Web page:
Name: Rick Corey
Everett WA 98204 (Zone 8a)
Sunset Zone 5. Koppen Csb. Eco 2f
I helped beta test the first seed swap Plant and/or Seed Trader Seed Starter Region: Pacific Northwest Photo Contest Winner: 2014 Vegetable Grower
Avid Green Pages Reviewer Garden Ideas: Master Level Garden Sages I was one of the first 300 contributors to the plant database! I helped plan and beta test the plant database. Charter ATP Member
Image
RickCorey
Nov 23, 2015 12:11 AM CST
DavidLMO said:"Green" seeds are and can be problematical. My own experience has not been good generally. Best to let nature mature them. If you pick "too" green you are usually not successful in my experience. Here the problem is not moisture per se, but maturity or ripeness. ...


I agree, and should have stressed "if you HAVE to pick seeds before they are fully ripe ..."

I also believe, but can't support, the idea that even ripe seeds "benefit from" fairly gradual drying, and that letting them do as much ripening and drying "on the vine" as possible probably maximizes their eventual viability.

DavidLMO said:...
You say "My perspective is mostly on what to do with literally soggy seed heads". A question. Why not let nature dry them on the plant? Am I missing something?
...


The first year I tried to save flower seeds, they weren't fully ripe when we got a few days of rain - and a few more - and a few more. That was when I learned there is no such strategy as "wait for a few dry sunny days in a row", past some particular date in early fall.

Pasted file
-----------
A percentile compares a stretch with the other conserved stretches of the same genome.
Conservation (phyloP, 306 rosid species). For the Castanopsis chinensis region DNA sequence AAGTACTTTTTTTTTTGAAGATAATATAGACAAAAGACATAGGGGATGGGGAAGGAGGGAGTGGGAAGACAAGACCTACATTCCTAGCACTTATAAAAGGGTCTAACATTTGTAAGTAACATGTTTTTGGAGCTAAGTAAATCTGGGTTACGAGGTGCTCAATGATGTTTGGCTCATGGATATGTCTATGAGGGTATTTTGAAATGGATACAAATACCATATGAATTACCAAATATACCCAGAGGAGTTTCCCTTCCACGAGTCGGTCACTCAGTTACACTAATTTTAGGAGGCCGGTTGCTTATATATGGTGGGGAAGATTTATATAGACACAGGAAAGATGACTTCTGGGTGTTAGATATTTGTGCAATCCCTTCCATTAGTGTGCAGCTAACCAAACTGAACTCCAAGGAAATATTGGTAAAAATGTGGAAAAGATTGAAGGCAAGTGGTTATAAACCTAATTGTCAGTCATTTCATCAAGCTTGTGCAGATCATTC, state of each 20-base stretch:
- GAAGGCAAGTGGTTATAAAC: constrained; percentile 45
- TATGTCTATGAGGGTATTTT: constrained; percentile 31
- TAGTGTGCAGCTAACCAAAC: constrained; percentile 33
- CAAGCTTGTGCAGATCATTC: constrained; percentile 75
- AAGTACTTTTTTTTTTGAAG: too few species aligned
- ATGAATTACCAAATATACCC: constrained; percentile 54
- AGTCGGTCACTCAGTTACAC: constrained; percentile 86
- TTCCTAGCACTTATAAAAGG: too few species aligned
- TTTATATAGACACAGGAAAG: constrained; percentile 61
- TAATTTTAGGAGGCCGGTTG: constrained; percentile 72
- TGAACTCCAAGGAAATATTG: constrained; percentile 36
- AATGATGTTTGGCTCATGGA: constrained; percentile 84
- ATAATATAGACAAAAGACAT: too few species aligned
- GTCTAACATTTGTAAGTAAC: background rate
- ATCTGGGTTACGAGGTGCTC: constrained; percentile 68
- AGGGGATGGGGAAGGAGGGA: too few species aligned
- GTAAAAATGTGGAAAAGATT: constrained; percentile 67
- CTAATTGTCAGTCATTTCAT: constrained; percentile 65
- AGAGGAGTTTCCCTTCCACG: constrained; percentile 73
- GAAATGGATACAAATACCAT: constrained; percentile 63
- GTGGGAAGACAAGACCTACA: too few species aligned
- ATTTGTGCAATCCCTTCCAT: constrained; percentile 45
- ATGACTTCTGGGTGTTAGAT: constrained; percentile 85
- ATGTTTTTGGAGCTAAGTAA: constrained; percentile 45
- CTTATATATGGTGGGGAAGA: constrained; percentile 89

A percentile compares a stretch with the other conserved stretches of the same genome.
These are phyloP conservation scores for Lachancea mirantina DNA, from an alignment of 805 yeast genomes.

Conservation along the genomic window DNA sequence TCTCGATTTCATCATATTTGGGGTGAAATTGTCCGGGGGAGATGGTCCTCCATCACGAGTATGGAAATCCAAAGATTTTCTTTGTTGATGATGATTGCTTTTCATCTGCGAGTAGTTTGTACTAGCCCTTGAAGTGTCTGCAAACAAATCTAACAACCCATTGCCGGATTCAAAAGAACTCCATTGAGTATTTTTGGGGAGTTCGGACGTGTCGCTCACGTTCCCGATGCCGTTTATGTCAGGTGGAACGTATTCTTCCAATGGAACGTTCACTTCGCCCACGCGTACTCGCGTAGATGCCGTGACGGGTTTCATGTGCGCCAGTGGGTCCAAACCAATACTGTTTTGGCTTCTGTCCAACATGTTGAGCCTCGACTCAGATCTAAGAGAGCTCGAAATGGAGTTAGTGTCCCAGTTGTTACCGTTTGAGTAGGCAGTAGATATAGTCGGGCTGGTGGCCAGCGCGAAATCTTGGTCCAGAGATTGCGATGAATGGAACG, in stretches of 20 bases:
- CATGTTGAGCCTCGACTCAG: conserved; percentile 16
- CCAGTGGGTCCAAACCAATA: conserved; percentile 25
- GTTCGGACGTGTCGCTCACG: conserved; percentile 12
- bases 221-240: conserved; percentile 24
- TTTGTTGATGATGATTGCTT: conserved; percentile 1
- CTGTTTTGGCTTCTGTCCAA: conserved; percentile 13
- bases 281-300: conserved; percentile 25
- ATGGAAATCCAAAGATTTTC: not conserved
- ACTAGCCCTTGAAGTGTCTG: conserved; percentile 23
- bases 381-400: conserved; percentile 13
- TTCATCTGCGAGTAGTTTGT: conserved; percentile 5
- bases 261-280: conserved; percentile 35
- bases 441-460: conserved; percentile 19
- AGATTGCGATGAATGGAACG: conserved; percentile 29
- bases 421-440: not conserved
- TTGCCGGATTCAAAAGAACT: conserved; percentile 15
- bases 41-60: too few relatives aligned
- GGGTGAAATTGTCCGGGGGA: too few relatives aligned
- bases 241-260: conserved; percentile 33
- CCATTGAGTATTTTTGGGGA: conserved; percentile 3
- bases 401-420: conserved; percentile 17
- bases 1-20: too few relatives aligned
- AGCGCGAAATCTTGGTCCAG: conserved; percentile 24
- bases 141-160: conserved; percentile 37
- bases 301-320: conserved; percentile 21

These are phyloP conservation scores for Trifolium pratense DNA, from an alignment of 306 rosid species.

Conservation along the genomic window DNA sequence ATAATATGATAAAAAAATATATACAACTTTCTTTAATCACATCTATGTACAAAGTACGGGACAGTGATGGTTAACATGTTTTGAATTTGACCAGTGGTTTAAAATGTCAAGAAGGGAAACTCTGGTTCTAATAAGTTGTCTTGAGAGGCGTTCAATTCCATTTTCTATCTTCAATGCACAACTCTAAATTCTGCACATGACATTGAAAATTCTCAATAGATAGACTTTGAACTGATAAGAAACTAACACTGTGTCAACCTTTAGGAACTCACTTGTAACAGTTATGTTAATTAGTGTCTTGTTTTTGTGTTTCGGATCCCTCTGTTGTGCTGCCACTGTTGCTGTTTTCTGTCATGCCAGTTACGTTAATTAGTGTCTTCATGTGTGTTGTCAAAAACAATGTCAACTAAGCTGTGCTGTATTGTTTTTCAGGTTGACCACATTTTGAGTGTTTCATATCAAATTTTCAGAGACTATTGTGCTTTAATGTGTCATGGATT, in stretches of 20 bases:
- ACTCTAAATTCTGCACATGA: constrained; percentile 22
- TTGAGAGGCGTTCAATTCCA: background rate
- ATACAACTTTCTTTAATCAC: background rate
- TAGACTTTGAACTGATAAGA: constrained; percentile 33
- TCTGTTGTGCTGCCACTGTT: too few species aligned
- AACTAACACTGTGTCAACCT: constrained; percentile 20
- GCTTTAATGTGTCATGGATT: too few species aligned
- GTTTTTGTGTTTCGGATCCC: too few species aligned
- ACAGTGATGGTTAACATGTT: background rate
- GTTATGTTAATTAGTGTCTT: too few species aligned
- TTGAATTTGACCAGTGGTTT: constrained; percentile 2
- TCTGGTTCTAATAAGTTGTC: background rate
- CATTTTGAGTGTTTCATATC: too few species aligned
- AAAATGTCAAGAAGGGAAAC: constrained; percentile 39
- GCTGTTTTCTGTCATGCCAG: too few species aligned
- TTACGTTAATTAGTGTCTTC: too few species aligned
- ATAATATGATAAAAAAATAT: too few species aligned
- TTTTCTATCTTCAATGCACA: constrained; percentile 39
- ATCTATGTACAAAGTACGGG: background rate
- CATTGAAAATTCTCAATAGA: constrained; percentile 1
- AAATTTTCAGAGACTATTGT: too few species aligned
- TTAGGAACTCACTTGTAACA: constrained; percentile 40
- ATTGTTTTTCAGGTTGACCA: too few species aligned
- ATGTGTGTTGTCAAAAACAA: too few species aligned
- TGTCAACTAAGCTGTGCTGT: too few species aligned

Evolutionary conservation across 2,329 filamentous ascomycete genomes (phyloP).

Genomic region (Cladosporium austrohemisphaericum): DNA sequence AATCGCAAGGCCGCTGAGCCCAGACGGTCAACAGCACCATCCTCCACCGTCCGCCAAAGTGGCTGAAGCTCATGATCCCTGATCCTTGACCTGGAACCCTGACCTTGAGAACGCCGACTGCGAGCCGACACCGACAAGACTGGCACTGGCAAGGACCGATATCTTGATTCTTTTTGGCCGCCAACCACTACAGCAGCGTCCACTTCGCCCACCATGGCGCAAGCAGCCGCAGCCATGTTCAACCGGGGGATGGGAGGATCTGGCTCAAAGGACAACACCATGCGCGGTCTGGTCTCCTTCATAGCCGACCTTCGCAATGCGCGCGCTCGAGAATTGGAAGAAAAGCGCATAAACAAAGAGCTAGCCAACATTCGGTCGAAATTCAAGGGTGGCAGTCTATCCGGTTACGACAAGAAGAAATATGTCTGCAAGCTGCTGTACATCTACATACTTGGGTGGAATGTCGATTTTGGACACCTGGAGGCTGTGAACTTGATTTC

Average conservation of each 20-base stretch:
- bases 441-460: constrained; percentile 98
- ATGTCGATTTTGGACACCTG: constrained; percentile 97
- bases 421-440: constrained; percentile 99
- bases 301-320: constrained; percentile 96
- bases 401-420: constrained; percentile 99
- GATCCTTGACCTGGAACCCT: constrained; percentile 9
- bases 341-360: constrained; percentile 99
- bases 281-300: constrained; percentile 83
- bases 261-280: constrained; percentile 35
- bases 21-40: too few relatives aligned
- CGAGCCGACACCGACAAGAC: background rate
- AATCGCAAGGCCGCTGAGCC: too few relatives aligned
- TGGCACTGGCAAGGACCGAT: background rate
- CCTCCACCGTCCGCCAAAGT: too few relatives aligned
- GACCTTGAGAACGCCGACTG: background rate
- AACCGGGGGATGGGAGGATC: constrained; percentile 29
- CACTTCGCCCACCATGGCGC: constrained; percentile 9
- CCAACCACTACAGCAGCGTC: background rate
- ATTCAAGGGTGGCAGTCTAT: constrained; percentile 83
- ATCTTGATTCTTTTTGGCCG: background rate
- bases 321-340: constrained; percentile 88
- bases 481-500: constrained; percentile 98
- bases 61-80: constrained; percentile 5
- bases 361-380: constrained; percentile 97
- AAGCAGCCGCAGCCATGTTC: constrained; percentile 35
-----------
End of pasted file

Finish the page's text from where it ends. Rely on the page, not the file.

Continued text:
Now I know that if the seeds won't be ripe and falling by August or so, the weather might only give me a choice between unripe and soggy. I agree that "unripe" seldom becomes viable.

Maybe I can dry out ripe-but-soggy flowerheads and keep them from getting so moldy that you can see the mold. But since I still wouldn't let those seeds into my "stash" jars, I don't bother trying to save seeds that have been too wet too long.

My grandiose plan is to set up tall hoops and cover a bed with plastic to keep rain off something I was trying to breed or preserve - well, maybe after I retire.

Name: Rick R.
near Minneapolis, MN zone 4a
I was one of the first 300 contributors to the plant database! Garden Sages The WITWIT Badge Garden Photography Region: Minnesota Plant Identifier
Image
Leftwood
Nov 23, 2015 2:33 PM CST
Unripe seeds will never be soggy. They will just be wet!

Not that all ripe seeds can even become soggy, but if they are soggy from the weather, then they are either dead or ripe.
Name: Rick Corey
Everett WA 98204 (Zone 8a)
Sunset Zone 5. Koppen Csb. Eco 2f
I helped beta test the first seed swap Plant and/or Seed Trader Seed Starter Region: Pacific Northwest Photo Contest Winner: 2014 Vegetable Grower
Avid Green Pages Reviewer Garden Ideas: Master Level Garden Sages I was one of the first 300 contributors to the plant database! I helped plan and beta test the plant database. Charter ATP Member
Image
RickCorey
Nov 23, 2015 4:06 PM CST
I guess that's true.

Flower heads and some seed pods can absorb or hold water with either ripe OR unripe seeds.

And seeds will dry faster if removed from the head or pod containing them.

But if you have the luxury of not worrying about mold, it can be easier to clean seeds after letting them dry very thoroughly in their seed heads or in the pods. Trying to get viable, non-moldy seeds is easier if you don't have to play games like wringing water out of a flower-head and then pressing it between towels prior to "drying".
Name: David Laderoute
Zone 5B/6 - NW MO (Zone 5b)
Ignoring Zones altogether
Seed Starter Avid Green Pages Reviewer Garden Ideas: Level 1
Image
DavidLMO
Nov 23, 2015 8:10 PM CST
Leftwood said:Unripe seeds will never be soggy. They will just be wet!